15. 15. Customers don’t care about brands. They care about how brands help them add value to - or solve a problem - in their lives. WHY IS THIS APPROACH IMPORTANT?
  16. 16. We have a flood of content, but a crisis of context. WHY IS THIS APPROACH IMPORTANT?
  17. 17. WHERE DO WE START? Embrace intelligent naivety
  18. 18. Understand the humanity of your customer – the emotions, motivations, desires and drivers at each stage of the engagement process, to understand how to deliver personal value to that customer. WHERE DO WE START?
  19. 19. THE BRAND GAPS COMPANY VALUE   COMPANY OR BRAND PURPOSE   CUSTOMER MOTIVATIONS, EMOTIONS, DRIVERS   BRAND PERFORMANCE GAP   NOT PRODUCT/SERVICE BRAND VALUE   CUSTOMER VALUE   CULTURE   REALISED BRAND POTENTIAL  
  20. 20. ANSWERING TWO QUESTIONS Answer two questions: Is your brand’s proposition in alignment with your company purpose?
  21. 21. GOLDEN CIRCLE WHY   HOW   WHAT  What do we do? What value to we add to our customers’ lives? How do we do that differently? ANSWERING TWO QUESTIONS
  22. 22. •  77% of consumers don’t want a relationship with a brand. •  Only 13% said increased engagement led to repeat brand preference (loyalty). •  64% cited shared values as the primary reason for brand preference. Source: Harvard Business Review study 2012 WHY   HOW   WHAT   ANSWERING TWO QUESTIONS
  23. 23. Answer two questions: Do you have a complete understanding of your customers’ engagement journey? ANSWERING TWO QUESTIONS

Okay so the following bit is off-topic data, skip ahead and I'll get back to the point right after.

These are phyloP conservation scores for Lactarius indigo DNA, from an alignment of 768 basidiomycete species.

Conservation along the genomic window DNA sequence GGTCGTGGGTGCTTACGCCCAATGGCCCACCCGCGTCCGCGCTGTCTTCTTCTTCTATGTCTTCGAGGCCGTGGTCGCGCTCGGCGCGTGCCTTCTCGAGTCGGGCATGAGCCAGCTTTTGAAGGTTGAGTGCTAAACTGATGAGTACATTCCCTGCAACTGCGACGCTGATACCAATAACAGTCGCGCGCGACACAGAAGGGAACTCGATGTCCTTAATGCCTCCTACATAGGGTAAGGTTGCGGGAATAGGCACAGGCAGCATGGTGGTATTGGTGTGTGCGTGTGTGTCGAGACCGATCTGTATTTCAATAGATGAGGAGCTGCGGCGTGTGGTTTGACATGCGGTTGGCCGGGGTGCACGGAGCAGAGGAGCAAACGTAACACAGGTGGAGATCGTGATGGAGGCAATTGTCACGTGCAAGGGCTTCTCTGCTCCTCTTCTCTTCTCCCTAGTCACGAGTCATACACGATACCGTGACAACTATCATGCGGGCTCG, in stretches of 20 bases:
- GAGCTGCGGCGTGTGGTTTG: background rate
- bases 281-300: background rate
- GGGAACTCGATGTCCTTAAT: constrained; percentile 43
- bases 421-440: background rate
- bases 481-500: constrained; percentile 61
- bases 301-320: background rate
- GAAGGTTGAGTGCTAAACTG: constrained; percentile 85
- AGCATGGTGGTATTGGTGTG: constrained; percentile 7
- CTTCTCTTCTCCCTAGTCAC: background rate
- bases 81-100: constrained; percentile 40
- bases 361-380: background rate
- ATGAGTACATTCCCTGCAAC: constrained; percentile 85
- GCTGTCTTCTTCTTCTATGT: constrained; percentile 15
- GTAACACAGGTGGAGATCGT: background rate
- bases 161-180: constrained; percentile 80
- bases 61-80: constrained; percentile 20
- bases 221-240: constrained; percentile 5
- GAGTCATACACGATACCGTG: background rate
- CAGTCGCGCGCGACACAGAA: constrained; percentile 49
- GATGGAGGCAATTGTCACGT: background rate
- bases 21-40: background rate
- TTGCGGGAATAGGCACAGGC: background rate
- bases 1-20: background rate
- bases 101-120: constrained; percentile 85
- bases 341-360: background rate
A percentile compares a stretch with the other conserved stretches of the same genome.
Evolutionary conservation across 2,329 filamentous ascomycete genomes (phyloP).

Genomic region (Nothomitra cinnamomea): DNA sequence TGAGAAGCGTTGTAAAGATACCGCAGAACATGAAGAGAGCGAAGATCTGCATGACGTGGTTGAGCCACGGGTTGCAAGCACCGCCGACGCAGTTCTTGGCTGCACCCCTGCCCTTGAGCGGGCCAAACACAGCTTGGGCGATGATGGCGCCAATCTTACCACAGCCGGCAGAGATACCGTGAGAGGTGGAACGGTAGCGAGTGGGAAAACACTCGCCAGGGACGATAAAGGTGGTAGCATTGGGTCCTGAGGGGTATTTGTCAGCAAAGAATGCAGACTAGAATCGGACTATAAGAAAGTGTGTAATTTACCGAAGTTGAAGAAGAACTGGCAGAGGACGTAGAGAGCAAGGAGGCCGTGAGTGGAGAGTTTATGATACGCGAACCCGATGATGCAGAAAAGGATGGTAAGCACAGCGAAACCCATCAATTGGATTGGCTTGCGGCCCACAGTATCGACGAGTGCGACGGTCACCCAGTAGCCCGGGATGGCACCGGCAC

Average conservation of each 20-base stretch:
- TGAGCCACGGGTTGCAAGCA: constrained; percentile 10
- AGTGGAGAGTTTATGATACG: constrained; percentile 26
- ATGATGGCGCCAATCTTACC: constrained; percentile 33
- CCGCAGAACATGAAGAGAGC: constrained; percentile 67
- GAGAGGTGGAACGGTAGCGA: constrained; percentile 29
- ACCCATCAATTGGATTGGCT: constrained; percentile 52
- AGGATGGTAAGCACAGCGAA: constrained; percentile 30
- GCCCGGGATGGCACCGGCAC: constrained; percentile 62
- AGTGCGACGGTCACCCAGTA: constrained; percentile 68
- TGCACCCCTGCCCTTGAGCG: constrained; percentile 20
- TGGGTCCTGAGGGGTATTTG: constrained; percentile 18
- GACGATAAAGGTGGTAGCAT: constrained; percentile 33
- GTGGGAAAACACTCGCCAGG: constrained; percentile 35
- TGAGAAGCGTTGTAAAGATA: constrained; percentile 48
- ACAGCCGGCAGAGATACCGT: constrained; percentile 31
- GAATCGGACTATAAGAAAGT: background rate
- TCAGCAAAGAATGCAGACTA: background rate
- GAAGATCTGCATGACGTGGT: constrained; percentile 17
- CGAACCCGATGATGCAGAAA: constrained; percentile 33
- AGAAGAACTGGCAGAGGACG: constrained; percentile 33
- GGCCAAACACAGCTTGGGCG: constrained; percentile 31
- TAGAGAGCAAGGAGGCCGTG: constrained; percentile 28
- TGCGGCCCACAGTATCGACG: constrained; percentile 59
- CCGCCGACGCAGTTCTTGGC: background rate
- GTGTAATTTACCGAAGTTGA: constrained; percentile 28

24. 24. DOING FEELING THINKING MOMENTS OF TRUTH INSIGHTS BARRIERS HOW WE WIN HOW WE LOSE INFORMATION REQUIREMENTS TOOLS AWARENESS CONSIDERATION COMMITMENT REPEAT PREFERENCE ADVOCACY CULTURAL PRESSURES CUSTOMER ENGAGEMENT JOURNEY TOOL ANSWERING TWO QUESTIONS
  25. 25. Understand not just what your customer does, but why they do it. For a copy: Twitter @jontyfisher ANSWERING TWO QUESTIONS
  26. 26. ! ! ! ! ! ! ! ! ! ! ! ! ! ! THE BEAUTIFUL PROBLEM ! STAGES ! ! DOING ! [TOUCHPOINTS & ACTIONS] ! ! THINKING CUSTOMER PORTRAIT! ! ! FEELING INSIGHTS CONSIDERATION PURCHASERESEARCH/AWARENESS POST-PURCHASE RETENTION & ADVOCACY MOMENTS OF TRUTH GUIDING! PRINCIPLES CLIENT: ! ! ! DATE: What am I doing, where am I looking for information? I feel… (emotions only) I feel anxious, I feel excited. Rational thinking and information needs Fresh, actionable & leveragable Critical points